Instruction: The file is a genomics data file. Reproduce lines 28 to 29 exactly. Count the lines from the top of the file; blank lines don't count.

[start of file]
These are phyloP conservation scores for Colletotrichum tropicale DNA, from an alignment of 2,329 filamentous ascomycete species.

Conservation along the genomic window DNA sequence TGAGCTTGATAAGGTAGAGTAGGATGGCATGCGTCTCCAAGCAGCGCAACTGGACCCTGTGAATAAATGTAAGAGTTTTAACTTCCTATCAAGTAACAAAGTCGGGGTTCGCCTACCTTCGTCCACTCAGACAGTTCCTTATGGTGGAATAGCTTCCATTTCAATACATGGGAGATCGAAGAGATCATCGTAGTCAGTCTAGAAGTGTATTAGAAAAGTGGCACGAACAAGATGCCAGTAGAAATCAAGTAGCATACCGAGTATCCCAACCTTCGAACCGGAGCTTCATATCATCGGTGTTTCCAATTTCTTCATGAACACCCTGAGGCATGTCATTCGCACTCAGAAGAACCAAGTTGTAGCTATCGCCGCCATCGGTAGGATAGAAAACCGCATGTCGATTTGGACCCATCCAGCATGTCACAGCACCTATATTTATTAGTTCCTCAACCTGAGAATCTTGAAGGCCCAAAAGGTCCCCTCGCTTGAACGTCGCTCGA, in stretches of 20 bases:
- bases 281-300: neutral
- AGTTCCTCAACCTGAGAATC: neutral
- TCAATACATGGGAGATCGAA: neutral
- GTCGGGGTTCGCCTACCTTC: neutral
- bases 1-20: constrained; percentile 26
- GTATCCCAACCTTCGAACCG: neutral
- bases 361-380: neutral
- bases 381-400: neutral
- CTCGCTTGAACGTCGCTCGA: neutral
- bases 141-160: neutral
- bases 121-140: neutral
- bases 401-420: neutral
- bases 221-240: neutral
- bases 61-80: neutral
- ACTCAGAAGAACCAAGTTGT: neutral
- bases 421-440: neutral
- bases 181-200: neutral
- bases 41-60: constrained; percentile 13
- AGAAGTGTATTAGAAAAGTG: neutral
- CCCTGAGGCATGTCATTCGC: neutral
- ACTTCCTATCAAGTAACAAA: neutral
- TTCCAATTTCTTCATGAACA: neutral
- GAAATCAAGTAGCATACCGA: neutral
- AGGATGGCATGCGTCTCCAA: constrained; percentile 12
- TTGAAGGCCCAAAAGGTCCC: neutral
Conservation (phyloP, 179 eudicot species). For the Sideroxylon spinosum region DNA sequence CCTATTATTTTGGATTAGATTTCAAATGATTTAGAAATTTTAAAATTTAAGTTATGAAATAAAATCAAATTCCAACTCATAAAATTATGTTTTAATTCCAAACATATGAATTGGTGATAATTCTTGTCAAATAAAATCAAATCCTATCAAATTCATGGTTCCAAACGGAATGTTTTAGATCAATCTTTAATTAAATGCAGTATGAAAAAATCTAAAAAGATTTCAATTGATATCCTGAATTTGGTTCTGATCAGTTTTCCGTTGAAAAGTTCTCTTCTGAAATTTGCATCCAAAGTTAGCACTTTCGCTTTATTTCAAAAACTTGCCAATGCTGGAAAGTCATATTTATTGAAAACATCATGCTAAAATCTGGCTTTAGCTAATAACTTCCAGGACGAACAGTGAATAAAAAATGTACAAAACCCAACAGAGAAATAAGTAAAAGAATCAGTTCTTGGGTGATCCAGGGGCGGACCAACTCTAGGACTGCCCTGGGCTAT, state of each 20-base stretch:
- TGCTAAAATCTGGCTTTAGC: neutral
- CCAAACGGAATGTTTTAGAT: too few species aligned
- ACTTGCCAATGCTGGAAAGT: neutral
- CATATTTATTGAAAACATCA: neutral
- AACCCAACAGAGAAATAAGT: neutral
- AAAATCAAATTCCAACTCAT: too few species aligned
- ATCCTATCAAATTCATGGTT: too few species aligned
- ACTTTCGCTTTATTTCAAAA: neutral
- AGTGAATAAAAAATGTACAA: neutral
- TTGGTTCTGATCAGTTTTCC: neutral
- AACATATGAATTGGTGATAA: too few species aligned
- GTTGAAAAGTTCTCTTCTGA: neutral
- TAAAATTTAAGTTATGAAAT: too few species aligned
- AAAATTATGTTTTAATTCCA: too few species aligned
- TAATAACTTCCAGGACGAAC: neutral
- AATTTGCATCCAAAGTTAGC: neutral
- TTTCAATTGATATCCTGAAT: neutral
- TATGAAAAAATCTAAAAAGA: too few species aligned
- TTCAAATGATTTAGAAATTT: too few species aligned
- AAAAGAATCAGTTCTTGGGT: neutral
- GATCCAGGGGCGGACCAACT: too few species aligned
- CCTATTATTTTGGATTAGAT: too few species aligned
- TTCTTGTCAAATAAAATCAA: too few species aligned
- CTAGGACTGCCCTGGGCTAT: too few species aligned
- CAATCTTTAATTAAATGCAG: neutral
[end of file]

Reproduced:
Conservation (phyloP, 179 eudicot species). For the Sideroxylon spinosum region DNA sequence CCTATTATTTTGGATTAGATTTCAAATGATTTAGAAATTTTAAAATTTAAGTTATGAAATAAAATCAAATTCCAACTCATAAAATTATGTTTTAATTCCAAACATATGAATTGGTGATAATTCTTGTCAAATAAAATCAAATCCTATCAAATTCATGGTTCCAAACGGAATGTTTTAGATCAATCTTTAATTAAATGCAGTATGAAAAAATCTAAAAAGATTTCAATTGATATCCTGAATTTGGTTCTGATCAGTTTTCCGTTGAAAAGTTCTCTTCTGAAATTTGCATCCAAAGTTAGCACTTTCGCTTTATTTCAAAAACTTGCCAATGCTGGAAAGTCATATTTATTGAAAACATCATGCTAAAATCTGGCTTTAGCTAATAACTTCCAGGACGAACAGTGAATAAAAAATGTACAAAACCCAACAGAGAAATAAGTAAAAGAATCAGTTCTTGGGTGATCCAGGGGCGGACCAACTCTAGGACTGCCCTGGGCTAT, state of each 20-base stretch:
- TGCTAAAATCTGGCTTTAGC: neutral